SPEAKERS:
Gerhard Sonnert (Harvard College Observatory: Cambridge, MA)

Using Coding in the Science Classroom

Saturday, October 28 • 11:30 AM - 1:00 PM

Kansas City Convention Center - Exhibit Hall, Share-a-thon Area


Show Details

Using TI Nspires, Rovers, Hubs, and arrays attendees will learn how a science teacher from South Arkansas incorporated simple coding into his science classroom. We will draw VSEPR molecular models with Rovers, see how hubs and arrays can "brighten" up the electromagnetic spectrum calculations of wavelength, frequency, and energy with sound, pictures, and color. No coding experience necessary.

TAKEAWAYS:
Ideas on how you may incorporate simple coding into the science classroom and give topics new life.

SPEAKERS:
Chris Coker (Camden Fairview High School: Camden, AR)

Georgia State University Summer Teacher Radon Research Workshop

Saturday, October 28 • 11:30 AM - 1:00 PM

Kansas City Convention Center - Exhibit Hall, Share-a-thon Area


Show Details

Prolonged exposure to radon, a colorless, inert noble gas, is the second-leading cause of lung cancer. Researchers at Georgia State University and Perimeter College are conducting research to measure and monitor the levels of radon gas in metro Atlanta through support from USDA and NSF grants. This project will detail the partnership between Georgia State University and DeKalb County Public Schools to provide an authentic experience by hosting a radon research summer workshop for 6-12 grade STEM teachers in 2022 and 2023. The teachers conducted hands-on laboratory experiments that modeled the research that is being conducted by the Georgia State University researchers and toured the sampling sites. The workshop received positive feedback from both cohorts. The workshop will detail how universities and school districts partner to strengthen the STEM pipeline and incorporate university-level research in a secondary classroom.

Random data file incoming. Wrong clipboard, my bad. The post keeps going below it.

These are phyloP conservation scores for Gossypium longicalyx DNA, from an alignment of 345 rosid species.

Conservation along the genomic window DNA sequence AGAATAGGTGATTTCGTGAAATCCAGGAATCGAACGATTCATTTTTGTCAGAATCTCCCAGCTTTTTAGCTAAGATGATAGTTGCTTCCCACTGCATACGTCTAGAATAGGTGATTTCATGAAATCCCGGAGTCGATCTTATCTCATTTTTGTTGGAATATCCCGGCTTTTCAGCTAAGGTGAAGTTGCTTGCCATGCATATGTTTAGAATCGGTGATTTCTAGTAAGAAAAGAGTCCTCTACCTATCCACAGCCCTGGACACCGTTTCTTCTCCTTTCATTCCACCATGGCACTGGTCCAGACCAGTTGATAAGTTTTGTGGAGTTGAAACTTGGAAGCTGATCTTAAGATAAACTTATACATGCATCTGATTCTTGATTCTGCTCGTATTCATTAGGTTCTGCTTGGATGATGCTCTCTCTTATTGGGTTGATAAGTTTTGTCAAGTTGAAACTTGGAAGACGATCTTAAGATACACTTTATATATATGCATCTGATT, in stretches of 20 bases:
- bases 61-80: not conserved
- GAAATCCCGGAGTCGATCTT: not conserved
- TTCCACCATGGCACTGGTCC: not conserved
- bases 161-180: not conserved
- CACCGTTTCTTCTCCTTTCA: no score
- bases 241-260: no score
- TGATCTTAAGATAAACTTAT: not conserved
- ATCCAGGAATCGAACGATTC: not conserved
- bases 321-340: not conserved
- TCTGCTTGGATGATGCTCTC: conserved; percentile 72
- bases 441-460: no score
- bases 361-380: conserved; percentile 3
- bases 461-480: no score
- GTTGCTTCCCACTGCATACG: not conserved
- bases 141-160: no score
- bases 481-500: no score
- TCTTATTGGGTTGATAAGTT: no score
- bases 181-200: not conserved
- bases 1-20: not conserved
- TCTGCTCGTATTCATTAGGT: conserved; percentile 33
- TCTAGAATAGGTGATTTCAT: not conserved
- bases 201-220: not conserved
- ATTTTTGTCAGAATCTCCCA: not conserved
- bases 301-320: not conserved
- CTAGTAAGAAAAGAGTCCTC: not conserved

TAKEAWAYS:
Participants will learn how universities and K-12 school districts can partner to provide authentic science experiences to transfer high-level university research to a secondary classroom.

SPEAKERS:
Samantha Andrews (GSU Perimeter College: No City, No State)

"H-Two-Poo": Contextualizing High School Science Through Wastewater Testing and Public Health

Saturday, October 28 • 11:30 AM - 1:00 PM

Kansas City Convention Center - Exhibit Hall, Share-a-thon Area


STRAND: STEM Haven

Show Details

In this session, participants will experience part of an NGSS-aligned unit on wastewater testing and COVID-19. This six-lesson unit utilizing the 5E learning approach was developed through the collaboration of educators, engineers, scientists, medical doctors, and public health experts within an NIH-funded project. Attendees will participate in the fourth lesson of the sequence, entitled “H-Two-Poo.” Participants will first test the quality of different water samples to answer the driving question “how do you know if water is safe to use?” Participants will then learn about sources of wastewater, methods of wastewater management, and the development of a wastewater testing protocol to detect the presence of COVID-19. The experiences of high school students and teachers who have participated in the implementation of this phenomenon-based unit will be shared, including data from student surveys and handouts, along with photos of field trips to the community wastewater treatment facility.